Situated in the North East of Malaysia, the Perhentian Islands are a small paradise for underwater sports lovers because of the varied eco-system living under the turquoise coloured sea. While other diving spots around the globe are focused only on one main attraction, in the Perhentian Islands you will find an entire different world, where black tipped sharks and sea turtles live among clownfish, blue spotted rays, cuttlefish and swordfish, inside coral reefs. The entire area of the Perhentians (which include 5 other uninhabited islands) was declared a marine park due to the coral reef community and the diversity of the underwater fauna and flora. This is why there are no water sports around the islands (like jet skiing for example), the boats have dedicated piers to anchor and it is forbidden to touch or pick up the corals, even if they are on the beach.
How to get to the Perhentian Islands
The only way to reach the islands is by boat, from Kuala Besut (which is accessible by bus or by a cheap private transfer from Kuala Lumpur). You can also fly from Kuala Lumpur to Kuala Terengganu or Kota Bharu, but then you will have to get a taxi to Kuala Besut. There is a boat almost every hour to both Perhentian Besut and Perhentian Kecil, which will drop you off on the closest beach to your accommodation. As it is a speed boat, be prepared as the journey is very bumpy and you will get wet. My advice would be to put your luggage in a big plastic bag to protect it from the salty water, and hold on tight during the 40 minutes trip.
When to go to the Perhentian Islands
The Perhentian Islands have a tropical climate which means that the temperature is constant and stays at around 30 degrees. However, between November and February the monsoon season forces most of the touristic places on the islands to close due to the very heavy rain. I visited the islands at the end of October and the weather was very unpredictable, with heavy rain between a few hours of sun.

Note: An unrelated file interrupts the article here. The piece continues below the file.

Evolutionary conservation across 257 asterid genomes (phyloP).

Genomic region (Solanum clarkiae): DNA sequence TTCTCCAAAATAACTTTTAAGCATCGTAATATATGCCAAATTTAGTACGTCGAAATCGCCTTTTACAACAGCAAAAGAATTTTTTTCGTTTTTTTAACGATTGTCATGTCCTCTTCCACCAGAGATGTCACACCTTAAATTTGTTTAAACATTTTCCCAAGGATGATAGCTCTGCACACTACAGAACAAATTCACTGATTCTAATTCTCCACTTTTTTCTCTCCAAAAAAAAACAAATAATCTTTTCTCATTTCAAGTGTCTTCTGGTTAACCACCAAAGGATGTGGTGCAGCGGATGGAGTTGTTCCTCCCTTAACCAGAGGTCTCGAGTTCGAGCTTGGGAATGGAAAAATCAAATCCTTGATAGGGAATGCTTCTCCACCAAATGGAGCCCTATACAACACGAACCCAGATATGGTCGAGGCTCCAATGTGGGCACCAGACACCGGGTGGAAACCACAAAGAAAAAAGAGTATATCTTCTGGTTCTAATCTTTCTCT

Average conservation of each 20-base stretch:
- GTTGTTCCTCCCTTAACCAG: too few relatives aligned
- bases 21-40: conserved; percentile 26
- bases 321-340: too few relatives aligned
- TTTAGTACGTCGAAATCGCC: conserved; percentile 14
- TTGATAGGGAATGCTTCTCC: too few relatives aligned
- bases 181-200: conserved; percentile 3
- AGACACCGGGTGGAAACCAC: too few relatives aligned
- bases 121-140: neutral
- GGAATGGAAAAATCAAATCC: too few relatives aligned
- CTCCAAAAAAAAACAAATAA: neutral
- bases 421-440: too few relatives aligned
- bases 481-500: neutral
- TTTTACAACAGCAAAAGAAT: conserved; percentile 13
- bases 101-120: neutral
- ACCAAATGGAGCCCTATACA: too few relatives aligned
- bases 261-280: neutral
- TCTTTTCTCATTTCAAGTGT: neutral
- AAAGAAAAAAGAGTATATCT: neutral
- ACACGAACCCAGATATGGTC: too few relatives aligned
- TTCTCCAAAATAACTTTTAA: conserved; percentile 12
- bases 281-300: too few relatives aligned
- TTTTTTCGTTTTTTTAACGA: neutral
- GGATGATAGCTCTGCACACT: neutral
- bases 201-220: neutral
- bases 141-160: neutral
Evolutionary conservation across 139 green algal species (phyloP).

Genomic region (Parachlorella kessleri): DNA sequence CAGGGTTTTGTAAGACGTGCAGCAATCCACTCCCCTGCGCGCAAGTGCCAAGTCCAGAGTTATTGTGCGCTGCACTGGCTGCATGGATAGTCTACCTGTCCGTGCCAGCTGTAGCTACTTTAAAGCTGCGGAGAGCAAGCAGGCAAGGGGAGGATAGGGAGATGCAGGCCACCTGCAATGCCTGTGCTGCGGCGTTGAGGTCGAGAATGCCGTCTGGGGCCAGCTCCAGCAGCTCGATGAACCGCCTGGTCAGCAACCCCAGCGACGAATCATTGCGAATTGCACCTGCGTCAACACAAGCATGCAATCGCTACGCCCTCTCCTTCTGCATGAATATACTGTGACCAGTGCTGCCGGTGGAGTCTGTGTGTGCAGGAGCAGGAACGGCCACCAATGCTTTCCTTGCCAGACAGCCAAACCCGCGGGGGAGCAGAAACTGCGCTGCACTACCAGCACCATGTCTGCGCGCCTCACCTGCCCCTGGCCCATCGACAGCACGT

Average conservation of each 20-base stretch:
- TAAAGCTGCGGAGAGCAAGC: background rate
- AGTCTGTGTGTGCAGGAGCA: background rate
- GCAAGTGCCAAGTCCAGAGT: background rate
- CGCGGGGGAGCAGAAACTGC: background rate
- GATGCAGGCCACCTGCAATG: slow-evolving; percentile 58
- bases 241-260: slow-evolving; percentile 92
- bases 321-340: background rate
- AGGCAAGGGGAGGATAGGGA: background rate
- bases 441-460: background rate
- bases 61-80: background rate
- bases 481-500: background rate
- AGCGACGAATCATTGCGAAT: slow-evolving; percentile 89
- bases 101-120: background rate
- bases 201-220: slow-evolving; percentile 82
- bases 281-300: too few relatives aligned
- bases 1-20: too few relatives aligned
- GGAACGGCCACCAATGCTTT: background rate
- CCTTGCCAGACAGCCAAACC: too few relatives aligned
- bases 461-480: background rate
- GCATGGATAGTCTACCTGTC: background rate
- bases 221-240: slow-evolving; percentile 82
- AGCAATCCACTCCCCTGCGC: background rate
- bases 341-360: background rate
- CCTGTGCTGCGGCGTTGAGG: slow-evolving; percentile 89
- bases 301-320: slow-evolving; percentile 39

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Where to stay in the Perhentian Islands
There are plenty of accommodation options on the islands, for each budget. While most of the expensive resorts are on Perhentian Besut, backpackers can still enjoy budget accommodation on Perhential Kecil, the smallest of the islands. Please keep in mind that the islands are using self-generated energy, and this is why the electricity and the hot water are limited to a couple of hours in the morning and a few hours in the evening. Also, due to the small size of the islands, it is advisable to book ahead, especially during the high season.
This was my choice of stay, after a terrible experience on the other side of the island, where the staff of a different hotel stole my video camera. Maya’s Guesthouse offers basic accommodation on the Coral Bay beach and has its own restaurant where the staff makes delicious fresh fish BBQs every evening. Out of season, I have paid only 40RM (£7)/room/night, which was great value for money. I loved waking up every morning with the sea in front of me. The room was actually a little cabin, with a cute porch in front where I could have a cup of tea while it was raining. Maya’s milkshakes were also delicious, and the entire staff made me feel very welcome.
With prices starting at £100 a night in high season, BuBu Long Beach Resort is situated on the Long Beach side of Perhentian Kecil, where the water is shallow, and the beach is sandy. They offer free sun lounges and umbrellas, together with snorkelling equipment for the guests who want to check out the beauty of the marine park themselves, close to the shore.
They also offer free drinks on arrival and a happy hour where each guest receives two cocktails, between 5 and 6PM. Free big breakfast and a complimentary water taxi to the nearby beach of Turtle Bay (on Perhentian Besut) are also provided.